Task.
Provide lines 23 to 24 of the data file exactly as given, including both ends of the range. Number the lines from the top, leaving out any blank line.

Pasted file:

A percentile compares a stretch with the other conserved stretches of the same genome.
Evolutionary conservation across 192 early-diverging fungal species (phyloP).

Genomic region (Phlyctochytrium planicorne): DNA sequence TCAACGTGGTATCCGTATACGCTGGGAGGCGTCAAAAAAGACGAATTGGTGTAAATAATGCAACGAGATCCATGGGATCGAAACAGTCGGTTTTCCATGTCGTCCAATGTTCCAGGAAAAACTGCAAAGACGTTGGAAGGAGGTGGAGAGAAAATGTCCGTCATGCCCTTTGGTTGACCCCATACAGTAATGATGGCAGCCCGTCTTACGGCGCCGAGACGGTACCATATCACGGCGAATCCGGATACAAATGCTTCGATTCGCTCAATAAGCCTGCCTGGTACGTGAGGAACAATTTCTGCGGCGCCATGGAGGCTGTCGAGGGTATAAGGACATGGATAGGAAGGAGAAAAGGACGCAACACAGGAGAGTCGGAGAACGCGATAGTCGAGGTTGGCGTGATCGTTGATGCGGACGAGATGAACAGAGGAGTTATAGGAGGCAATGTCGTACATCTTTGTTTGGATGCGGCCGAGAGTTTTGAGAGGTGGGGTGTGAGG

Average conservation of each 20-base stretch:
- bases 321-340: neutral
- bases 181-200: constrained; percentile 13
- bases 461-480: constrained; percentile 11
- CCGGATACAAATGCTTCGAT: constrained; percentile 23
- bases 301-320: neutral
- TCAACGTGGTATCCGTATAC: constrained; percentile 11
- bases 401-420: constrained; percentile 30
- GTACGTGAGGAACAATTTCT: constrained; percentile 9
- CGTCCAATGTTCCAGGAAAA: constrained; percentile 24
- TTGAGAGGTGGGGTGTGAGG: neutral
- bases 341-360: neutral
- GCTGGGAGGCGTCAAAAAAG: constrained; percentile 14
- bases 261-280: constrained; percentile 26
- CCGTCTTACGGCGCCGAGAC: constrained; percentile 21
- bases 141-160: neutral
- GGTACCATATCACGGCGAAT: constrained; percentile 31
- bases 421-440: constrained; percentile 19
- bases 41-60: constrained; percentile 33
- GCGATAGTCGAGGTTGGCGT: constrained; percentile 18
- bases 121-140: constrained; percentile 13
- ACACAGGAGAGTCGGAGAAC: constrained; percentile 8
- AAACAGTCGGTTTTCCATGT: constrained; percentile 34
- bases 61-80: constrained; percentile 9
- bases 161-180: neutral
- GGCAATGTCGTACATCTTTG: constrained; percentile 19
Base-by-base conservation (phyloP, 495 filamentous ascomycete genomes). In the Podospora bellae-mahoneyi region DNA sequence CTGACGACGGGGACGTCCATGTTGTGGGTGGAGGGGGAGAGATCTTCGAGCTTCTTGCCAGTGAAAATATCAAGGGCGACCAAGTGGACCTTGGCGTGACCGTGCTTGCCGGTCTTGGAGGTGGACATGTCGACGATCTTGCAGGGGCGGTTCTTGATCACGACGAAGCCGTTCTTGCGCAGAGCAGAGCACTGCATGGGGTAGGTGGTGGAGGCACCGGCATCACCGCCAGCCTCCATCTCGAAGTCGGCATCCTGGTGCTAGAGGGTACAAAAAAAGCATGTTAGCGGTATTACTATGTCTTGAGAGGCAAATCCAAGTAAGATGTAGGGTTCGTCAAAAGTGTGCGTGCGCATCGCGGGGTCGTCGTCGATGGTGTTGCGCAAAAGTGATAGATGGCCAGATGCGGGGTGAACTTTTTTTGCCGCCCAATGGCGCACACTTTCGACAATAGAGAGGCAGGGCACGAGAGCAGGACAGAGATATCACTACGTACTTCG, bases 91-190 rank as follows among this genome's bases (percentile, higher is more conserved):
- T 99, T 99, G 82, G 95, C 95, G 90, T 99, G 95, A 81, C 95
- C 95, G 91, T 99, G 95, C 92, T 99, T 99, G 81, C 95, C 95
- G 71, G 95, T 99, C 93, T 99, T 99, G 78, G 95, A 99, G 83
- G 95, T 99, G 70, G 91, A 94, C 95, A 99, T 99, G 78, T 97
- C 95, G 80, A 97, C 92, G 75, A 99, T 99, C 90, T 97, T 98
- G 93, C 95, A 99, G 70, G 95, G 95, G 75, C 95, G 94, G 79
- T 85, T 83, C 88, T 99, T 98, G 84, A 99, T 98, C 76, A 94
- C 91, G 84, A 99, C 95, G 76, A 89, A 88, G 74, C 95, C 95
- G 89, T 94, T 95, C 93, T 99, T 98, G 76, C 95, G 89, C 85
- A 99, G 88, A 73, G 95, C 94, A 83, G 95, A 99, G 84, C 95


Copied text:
- GCGATAGTCGAGGTTGGCGT: constrained; percentile 18
- bases 121-140: constrained; percentile 13